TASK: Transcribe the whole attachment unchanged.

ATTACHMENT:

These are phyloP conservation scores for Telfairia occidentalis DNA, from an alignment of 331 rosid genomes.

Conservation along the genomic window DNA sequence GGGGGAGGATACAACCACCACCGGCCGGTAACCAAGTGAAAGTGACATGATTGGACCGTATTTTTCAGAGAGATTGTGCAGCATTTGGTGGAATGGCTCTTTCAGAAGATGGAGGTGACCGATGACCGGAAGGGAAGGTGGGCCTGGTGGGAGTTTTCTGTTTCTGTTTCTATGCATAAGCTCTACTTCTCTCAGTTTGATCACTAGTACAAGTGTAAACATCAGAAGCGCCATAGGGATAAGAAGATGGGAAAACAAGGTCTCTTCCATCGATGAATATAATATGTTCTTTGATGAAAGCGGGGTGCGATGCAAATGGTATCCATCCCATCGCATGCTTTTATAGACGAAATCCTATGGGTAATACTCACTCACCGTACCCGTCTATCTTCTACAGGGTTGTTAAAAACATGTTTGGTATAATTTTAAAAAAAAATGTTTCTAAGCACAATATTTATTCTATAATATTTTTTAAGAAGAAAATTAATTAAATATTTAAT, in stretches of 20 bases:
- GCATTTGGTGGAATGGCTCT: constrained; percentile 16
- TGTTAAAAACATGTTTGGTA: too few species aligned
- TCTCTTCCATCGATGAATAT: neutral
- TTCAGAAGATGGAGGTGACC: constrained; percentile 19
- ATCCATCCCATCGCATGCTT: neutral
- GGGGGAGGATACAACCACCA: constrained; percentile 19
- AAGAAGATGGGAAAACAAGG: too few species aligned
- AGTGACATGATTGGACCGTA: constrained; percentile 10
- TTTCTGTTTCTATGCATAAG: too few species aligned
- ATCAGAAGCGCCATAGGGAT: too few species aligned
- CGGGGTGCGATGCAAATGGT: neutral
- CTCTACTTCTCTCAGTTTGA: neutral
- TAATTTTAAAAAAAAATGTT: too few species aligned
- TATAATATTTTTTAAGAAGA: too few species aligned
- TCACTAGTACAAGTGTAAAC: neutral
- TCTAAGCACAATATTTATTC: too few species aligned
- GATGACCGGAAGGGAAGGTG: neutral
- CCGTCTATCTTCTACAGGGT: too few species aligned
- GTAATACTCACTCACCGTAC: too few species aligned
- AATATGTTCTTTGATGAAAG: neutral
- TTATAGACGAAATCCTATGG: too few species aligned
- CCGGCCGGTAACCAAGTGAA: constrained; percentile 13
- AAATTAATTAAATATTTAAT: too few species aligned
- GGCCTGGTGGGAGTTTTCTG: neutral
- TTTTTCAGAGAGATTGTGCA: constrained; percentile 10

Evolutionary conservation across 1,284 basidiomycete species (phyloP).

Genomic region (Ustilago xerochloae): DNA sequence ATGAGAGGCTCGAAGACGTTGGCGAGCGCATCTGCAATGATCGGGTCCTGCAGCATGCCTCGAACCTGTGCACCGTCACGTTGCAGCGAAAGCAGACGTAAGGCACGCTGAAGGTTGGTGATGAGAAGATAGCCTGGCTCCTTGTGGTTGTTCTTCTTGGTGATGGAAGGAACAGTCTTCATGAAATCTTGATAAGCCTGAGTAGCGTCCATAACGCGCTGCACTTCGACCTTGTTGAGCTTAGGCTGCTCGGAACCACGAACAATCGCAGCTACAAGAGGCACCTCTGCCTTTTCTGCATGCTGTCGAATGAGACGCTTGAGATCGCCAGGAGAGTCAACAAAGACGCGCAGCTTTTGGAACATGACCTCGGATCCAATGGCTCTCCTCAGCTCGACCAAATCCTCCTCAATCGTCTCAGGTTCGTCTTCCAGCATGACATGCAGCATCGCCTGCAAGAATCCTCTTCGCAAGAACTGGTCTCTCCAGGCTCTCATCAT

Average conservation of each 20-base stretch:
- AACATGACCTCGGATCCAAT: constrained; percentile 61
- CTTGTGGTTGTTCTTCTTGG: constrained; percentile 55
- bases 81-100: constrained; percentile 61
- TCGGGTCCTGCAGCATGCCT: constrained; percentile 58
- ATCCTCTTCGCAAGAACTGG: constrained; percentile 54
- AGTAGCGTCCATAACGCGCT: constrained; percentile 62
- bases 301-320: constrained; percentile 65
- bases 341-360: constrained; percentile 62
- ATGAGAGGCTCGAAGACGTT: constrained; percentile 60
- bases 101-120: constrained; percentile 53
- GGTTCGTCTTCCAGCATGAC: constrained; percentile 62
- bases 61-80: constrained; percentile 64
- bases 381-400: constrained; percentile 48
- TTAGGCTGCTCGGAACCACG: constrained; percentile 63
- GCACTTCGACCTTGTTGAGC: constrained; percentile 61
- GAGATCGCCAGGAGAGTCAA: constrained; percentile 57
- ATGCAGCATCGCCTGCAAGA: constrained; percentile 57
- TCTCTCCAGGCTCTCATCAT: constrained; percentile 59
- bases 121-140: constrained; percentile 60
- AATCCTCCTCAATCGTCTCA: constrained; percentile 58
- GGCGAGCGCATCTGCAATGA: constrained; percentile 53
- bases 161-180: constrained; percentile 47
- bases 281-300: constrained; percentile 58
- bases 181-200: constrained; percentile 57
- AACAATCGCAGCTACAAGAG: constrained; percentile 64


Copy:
These are phyloP conservation scores for Telfairia occidentalis DNA, from an alignment of 331 rosid genomes.

Conservation along the genomic window DNA sequence GGGGGAGGATACAACCACCACCGGCCGGTAACCAAGTGAAAGTGACATGATTGGACCGTATTTTTCAGAGAGATTGTGCAGCATTTGGTGGAATGGCTCTTTCAGAAGATGGAGGTGACCGATGACCGGAAGGGAAGGTGGGCCTGGTGGGAGTTTTCTGTTTCTGTTTCTATGCATAAGCTCTACTTCTCTCAGTTTGATCACTAGTACAAGTGTAAACATCAGAAGCGCCATAGGGATAAGAAGATGGGAAAACAAGGTCTCTTCCATCGATGAATATAATATGTTCTTTGATGAAAGCGGGGTGCGATGCAAATGGTATCCATCCCATCGCATGCTTTTATAGACGAAATCCTATGGGTAATACTCACTCACCGTACCCGTCTATCTTCTACAGGGTTGTTAAAAACATGTTTGGTATAATTTTAAAAAAAAATGTTTCTAAGCACAATATTTATTCTATAATATTTTTTAAGAAGAAAATTAATTAAATATTTAAT, in stretches of 20 bases:
- GCATTTGGTGGAATGGCTCT: constrained; percentile 16
- TGTTAAAAACATGTTTGGTA: too few species aligned
- TCTCTTCCATCGATGAATAT: neutral
- TTCAGAAGATGGAGGTGACC: constrained; percentile 19
- ATCCATCCCATCGCATGCTT: neutral
- GGGGGAGGATACAACCACCA: constrained; percentile 19
- AAGAAGATGGGAAAACAAGG: too few species aligned
- AGTGACATGATTGGACCGTA: constrained; percentile 10
- TTTCTGTTTCTATGCATAAG: too few species aligned
- ATCAGAAGCGCCATAGGGAT: too few species aligned
- CGGGGTGCGATGCAAATGGT: neutral
- CTCTACTTCTCTCAGTTTGA: neutral
- TAATTTTAAAAAAAAATGTT: too few species aligned
- TATAATATTTTTTAAGAAGA: too few species aligned
- TCACTAGTACAAGTGTAAAC: neutral
- TCTAAGCACAATATTTATTC: too few species aligned
- GATGACCGGAAGGGAAGGTG: neutral
- CCGTCTATCTTCTACAGGGT: too few species aligned
- GTAATACTCACTCACCGTAC: too few species aligned
- AATATGTTCTTTGATGAAAG: neutral
- TTATAGACGAAATCCTATGG: too few species aligned
- CCGGCCGGTAACCAAGTGAA: constrained; percentile 13
- AAATTAATTAAATATTTAAT: too few species aligned
- GGCCTGGTGGGAGTTTTCTG: neutral
- TTTTTCAGAGAGATTGTGCA: constrained; percentile 10

Evolutionary conservation across 1,284 basidiomycete species (phyloP).

Genomic region (Ustilago xerochloae): DNA sequence ATGAGAGGCTCGAAGACGTTGGCGAGCGCATCTGCAATGATCGGGTCCTGCAGCATGCCTCGAACCTGTGCACCGTCACGTTGCAGCGAAAGCAGACGTAAGGCACGCTGAAGGTTGGTGATGAGAAGATAGCCTGGCTCCTTGTGGTTGTTCTTCTTGGTGATGGAAGGAACAGTCTTCATGAAATCTTGATAAGCCTGAGTAGCGTCCATAACGCGCTGCACTTCGACCTTGTTGAGCTTAGGCTGCTCGGAACCACGAACAATCGCAGCTACAAGAGGCACCTCTGCCTTTTCTGCATGCTGTCGAATGAGACGCTTGAGATCGCCAGGAGAGTCAACAAAGACGCGCAGCTTTTGGAACATGACCTCGGATCCAATGGCTCTCCTCAGCTCGACCAAATCCTCCTCAATCGTCTCAGGTTCGTCTTCCAGCATGACATGCAGCATCGCCTGCAAGAATCCTCTTCGCAAGAACTGGTCTCTCCAGGCTCTCATCAT

Average conservation of each 20-base stretch:
- AACATGACCTCGGATCCAAT: constrained; percentile 61
- CTTGTGGTTGTTCTTCTTGG: constrained; percentile 55
- bases 81-100: constrained; percentile 61
- TCGGGTCCTGCAGCATGCCT: constrained; percentile 58
- ATCCTCTTCGCAAGAACTGG: constrained; percentile 54
- AGTAGCGTCCATAACGCGCT: constrained; percentile 62
- bases 301-320: constrained; percentile 65
- bases 341-360: constrained; percentile 62
- ATGAGAGGCTCGAAGACGTT: constrained; percentile 60
- bases 101-120: constrained; percentile 53
- GGTTCGTCTTCCAGCATGAC: constrained; percentile 62
- bases 61-80: constrained; percentile 64
- bases 381-400: constrained; percentile 48
- TTAGGCTGCTCGGAACCACG: constrained; percentile 63
- GCACTTCGACCTTGTTGAGC: constrained; percentile 61
- GAGATCGCCAGGAGAGTCAA: constrained; percentile 57
- ATGCAGCATCGCCTGCAAGA: constrained; percentile 57
- TCTCTCCAGGCTCTCATCAT: constrained; percentile 59
- bases 121-140: constrained; percentile 60
- AATCCTCCTCAATCGTCTCA: constrained; percentile 58
- GGCGAGCGCATCTGCAATGA: constrained; percentile 53
- bases 161-180: constrained; percentile 47
- bases 281-300: constrained; percentile 58
- bases 181-200: constrained; percentile 57
- AACAATCGCAGCTACAAGAG: constrained; percentile 64